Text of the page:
Remdesivir, an antiviral drug originally developed to treat Ebola, has been approved for use on COVID-19 patients in the US.
The treatment, which is given through an IV in hospital, was signed off by the Food and Drug Administration (FDA).
It is thought to prevent SARS CoV-2 (the virus that causes COVID-19) from multiplying in the body, with some patients recovering faster after using it.
President Donald Trump is the most high-profile coronavirus patient known to have been treated with remdesivir – he received it while recovering from his infection at Walter Reed Military Hospital in Maryland.
It had been authorised for use in the US on an emergency basis since spring, after which it bought up almost the entire world’s supply, but has now become the first drug to win full approval in the country for treating COVID-19.
This is despite a global study by the World Health Organisation finding last week that remdesivir did not help patients survive or recover faster.
However, a study by the US National Institutes of Health found the drug cut the time to recovery by five days – from 15 days to 10 on average.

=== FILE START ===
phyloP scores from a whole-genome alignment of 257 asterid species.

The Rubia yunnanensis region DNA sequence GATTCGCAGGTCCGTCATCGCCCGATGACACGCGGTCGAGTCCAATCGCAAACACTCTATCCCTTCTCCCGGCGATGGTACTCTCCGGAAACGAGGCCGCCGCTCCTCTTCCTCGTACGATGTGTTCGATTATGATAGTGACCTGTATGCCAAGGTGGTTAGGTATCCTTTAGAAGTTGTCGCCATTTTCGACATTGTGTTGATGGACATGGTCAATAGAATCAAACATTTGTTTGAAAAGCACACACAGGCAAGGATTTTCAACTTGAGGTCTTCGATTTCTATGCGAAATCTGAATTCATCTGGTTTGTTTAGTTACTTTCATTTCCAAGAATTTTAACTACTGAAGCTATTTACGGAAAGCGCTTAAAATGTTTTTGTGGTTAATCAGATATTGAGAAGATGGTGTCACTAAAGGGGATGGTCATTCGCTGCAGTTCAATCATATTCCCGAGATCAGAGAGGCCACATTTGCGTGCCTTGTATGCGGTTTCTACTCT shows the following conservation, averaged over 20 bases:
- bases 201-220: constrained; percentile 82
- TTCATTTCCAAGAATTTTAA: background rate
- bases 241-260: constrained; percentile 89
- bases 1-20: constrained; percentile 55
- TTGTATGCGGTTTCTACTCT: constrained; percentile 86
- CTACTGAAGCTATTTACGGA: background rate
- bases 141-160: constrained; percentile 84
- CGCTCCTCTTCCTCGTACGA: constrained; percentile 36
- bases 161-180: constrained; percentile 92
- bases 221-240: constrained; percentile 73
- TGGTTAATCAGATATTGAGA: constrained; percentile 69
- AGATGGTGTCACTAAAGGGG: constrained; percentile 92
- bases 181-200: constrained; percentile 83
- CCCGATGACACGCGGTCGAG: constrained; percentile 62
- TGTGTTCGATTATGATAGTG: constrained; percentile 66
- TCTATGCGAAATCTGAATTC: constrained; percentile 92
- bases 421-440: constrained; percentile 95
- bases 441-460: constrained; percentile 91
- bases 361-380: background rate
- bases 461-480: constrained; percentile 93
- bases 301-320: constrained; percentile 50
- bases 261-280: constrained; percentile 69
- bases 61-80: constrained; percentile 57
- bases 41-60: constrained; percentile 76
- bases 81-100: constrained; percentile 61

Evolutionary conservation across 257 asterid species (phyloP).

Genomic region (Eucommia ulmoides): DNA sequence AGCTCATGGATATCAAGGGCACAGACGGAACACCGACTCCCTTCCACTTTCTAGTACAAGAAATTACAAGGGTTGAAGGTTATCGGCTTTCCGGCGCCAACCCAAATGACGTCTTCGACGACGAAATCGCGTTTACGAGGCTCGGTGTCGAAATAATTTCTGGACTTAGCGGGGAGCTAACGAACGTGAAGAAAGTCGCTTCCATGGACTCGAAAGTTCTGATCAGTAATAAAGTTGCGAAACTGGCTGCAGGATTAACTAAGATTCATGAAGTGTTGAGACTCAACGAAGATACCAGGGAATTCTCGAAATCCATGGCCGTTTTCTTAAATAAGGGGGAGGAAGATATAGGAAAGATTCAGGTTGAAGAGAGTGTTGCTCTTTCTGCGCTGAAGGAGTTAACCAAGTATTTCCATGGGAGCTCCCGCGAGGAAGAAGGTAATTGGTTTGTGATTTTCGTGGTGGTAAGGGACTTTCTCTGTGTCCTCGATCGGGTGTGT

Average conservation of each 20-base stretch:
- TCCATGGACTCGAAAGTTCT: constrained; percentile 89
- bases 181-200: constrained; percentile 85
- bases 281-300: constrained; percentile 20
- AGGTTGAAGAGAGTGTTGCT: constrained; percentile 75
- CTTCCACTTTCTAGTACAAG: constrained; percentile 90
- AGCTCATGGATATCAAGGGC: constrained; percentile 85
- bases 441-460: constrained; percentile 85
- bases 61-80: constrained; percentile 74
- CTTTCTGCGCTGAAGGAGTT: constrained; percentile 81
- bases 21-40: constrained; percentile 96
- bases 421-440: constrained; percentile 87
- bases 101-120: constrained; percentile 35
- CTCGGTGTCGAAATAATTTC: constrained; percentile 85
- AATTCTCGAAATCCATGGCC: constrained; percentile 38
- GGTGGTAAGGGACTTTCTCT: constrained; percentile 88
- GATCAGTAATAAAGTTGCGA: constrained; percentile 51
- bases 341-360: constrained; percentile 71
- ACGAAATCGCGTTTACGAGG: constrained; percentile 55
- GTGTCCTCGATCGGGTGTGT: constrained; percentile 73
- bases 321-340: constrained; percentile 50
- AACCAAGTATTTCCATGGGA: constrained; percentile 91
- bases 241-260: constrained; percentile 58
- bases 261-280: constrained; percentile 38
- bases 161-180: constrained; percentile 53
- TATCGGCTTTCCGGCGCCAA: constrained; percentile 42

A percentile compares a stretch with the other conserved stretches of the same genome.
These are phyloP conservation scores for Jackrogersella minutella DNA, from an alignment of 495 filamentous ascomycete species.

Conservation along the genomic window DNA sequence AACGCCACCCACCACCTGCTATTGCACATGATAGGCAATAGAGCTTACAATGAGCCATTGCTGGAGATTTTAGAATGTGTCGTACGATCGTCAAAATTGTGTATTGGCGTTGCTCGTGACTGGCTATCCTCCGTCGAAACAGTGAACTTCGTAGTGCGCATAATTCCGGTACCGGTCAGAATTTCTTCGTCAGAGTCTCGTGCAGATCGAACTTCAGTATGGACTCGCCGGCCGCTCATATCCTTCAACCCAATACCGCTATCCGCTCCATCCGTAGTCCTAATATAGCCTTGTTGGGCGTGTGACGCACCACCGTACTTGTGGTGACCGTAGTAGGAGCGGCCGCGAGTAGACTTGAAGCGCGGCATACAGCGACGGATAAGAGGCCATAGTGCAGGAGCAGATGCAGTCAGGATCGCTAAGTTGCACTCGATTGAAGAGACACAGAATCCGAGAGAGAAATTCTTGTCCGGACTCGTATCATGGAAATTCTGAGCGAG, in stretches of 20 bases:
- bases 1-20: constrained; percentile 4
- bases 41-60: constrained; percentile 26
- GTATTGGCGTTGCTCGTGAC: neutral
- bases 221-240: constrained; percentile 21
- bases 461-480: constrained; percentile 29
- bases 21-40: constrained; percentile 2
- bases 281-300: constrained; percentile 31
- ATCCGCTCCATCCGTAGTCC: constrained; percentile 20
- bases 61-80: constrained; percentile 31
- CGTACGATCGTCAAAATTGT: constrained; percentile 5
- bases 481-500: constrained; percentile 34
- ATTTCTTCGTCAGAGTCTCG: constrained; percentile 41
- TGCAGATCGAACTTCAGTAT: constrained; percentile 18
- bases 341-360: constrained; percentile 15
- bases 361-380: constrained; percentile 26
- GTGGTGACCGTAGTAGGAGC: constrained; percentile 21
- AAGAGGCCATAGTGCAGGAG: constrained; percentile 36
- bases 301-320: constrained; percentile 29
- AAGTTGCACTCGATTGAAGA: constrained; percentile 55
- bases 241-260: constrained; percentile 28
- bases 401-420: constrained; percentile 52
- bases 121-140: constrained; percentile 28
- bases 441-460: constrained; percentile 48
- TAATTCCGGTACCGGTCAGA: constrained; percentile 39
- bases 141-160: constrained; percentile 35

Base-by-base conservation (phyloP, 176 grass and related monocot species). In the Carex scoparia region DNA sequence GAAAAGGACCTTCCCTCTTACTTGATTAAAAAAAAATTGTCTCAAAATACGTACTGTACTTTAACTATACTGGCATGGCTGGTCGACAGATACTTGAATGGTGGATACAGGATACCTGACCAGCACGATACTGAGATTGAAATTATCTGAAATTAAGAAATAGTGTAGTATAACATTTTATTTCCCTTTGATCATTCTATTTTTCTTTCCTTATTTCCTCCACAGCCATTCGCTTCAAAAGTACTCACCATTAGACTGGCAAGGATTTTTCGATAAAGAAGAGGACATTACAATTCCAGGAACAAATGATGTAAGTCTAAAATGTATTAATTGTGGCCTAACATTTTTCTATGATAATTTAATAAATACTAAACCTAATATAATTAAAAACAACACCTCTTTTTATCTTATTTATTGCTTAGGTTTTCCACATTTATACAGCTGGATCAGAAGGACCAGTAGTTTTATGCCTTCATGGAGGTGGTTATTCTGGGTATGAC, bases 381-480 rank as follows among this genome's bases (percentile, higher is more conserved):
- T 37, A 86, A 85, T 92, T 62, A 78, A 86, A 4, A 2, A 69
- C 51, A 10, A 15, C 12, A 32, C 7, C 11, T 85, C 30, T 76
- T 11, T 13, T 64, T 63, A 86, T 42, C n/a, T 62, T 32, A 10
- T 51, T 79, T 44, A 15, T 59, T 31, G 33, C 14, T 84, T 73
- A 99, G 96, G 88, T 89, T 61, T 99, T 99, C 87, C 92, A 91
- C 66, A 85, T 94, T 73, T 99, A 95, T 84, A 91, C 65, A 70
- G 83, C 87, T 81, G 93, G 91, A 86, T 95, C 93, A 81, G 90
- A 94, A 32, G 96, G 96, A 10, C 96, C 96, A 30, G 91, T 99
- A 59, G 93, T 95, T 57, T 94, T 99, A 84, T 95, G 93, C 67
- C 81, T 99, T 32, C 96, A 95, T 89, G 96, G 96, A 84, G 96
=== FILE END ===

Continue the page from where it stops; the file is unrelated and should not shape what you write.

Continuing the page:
California-based developer Gilead Sciences, which is calling the drug Veklury, said it is approved for people at least 12 years old and weighing at least 40 kilograms (88lb) who need hospital admission for their coronavirus infection.
Gilead began research on remdesivir in 2009 as part of studies into hepatitis C and respiratory syncytial virus (RSV), a common and highly contagious respiratory virus that most children get before they turn two.
In May, the drug was approved for use in the UK, clearing it to be prescribed for some adults and teenagers.
Health Secretary Matt Hancock hailed the development as the “biggest step forward in the treatment of coronavirus since the crisis began”.
The EU has also authorised its use for COVID-19 treatment only.
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